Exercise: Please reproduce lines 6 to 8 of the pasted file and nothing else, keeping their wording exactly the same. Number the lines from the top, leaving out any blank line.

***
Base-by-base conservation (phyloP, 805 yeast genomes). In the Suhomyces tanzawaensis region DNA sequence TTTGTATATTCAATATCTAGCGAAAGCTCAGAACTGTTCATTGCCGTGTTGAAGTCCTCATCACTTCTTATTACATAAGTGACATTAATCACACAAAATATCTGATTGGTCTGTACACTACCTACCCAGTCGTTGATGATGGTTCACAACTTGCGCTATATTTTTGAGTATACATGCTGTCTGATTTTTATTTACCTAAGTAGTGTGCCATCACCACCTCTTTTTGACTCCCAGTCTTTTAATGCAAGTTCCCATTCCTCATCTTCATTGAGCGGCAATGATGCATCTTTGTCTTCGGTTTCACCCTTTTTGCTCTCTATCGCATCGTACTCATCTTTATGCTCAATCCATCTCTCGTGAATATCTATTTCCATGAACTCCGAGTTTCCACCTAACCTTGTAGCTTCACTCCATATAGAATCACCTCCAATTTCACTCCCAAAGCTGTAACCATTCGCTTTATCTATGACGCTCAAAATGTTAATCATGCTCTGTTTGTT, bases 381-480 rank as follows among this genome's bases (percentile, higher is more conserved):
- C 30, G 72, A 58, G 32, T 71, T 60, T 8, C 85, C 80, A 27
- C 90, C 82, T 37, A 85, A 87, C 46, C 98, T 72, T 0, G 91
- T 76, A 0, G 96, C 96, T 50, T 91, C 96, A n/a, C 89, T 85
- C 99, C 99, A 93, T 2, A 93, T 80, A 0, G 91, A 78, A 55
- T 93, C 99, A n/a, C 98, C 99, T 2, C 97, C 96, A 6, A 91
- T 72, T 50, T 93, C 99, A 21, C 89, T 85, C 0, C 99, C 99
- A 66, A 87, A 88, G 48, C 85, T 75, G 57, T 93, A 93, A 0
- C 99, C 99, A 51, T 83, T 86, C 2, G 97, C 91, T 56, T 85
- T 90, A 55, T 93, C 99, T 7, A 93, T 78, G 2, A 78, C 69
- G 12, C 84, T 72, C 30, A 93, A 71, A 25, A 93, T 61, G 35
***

- T 93, C 99, A n/a, C 98, C 99, T 2, C 97, C 96, A 6, A 91
- T 72, T 50, T 93, C 99, A 21, C 89, T 85, C 0, C 99, C 99
- A 66, A 87, A 88, G 48, C 85, T 75, G 57, T 93, A 93, A 0